Massage Therapy Products Enhance The Bodywork Experience

Massage therapists use several different massage therapy products to enhance the effectiveness and comfort of massage therapy sessions. For the most part, these are products that are basic to all types of massage therapy, although different massage therapy products are chosen depending on the type of massage and desired outcome. An overview of these products and their general purposes is outlined here.

Massage Oils

The purpose of oils used in massage therapy is primarily to make the body more workable. Massage oils make it easier for the massage therapist’s hands to glide smoothly and evenly over the skin, which make the massage both more effective and more comfortable for the client.

Many massage therapists choose to use safe, natural essential oils that also function to repair and soothe the skin, muscles, and soft tissues. Among the more regularly used essential oil massage therapy products are almond oil, apricot oil, grapeseed oil, avocado oil, jojoba oil, wheat germ oil, and hazelnut oil. Holy oil is also frequently used as a carrier oil (one that delivers essential oils into the tissues) for these essential oils because its molecular structure is easily recognized and safely accepted by the human body.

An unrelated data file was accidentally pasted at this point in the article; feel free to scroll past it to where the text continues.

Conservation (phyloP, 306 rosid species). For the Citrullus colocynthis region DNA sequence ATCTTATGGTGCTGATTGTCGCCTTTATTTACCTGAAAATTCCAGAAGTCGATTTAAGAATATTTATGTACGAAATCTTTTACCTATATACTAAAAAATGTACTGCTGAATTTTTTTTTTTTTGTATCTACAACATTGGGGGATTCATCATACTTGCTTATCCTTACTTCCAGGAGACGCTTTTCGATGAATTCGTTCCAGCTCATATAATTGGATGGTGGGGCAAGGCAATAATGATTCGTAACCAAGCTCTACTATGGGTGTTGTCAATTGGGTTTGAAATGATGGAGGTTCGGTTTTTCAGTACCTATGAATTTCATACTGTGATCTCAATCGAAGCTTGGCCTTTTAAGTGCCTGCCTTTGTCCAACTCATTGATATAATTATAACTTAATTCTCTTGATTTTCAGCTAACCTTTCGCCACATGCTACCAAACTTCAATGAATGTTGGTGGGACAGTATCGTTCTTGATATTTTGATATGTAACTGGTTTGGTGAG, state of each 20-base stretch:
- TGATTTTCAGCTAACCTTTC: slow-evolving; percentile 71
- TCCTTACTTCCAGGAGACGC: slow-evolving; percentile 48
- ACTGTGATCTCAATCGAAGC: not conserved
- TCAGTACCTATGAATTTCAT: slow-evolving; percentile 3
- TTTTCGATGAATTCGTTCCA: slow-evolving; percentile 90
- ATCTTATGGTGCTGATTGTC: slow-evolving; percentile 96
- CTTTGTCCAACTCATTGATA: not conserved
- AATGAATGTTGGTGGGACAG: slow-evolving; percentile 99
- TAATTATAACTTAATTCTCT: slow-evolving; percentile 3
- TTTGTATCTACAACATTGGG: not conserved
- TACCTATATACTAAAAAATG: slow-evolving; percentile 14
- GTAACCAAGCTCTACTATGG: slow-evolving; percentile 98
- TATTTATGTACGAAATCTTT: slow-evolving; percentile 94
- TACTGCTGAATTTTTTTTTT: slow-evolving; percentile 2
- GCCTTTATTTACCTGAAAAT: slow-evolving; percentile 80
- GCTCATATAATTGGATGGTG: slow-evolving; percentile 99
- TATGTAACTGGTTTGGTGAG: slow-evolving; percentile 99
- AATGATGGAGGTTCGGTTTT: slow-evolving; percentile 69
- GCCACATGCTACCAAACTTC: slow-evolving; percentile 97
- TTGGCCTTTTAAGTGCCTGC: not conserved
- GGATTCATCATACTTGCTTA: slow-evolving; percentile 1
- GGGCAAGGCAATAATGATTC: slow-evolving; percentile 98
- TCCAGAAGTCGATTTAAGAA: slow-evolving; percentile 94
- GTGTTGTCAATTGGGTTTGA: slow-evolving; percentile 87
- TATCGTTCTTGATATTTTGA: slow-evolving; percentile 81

In addition to providing natural relief, essential oils are also used in massage therapy as a means of relaxation; a number of different oils might be chosen as aromatherapy agents to enhance relaxation and reduce stress and tension.

Massage Lotions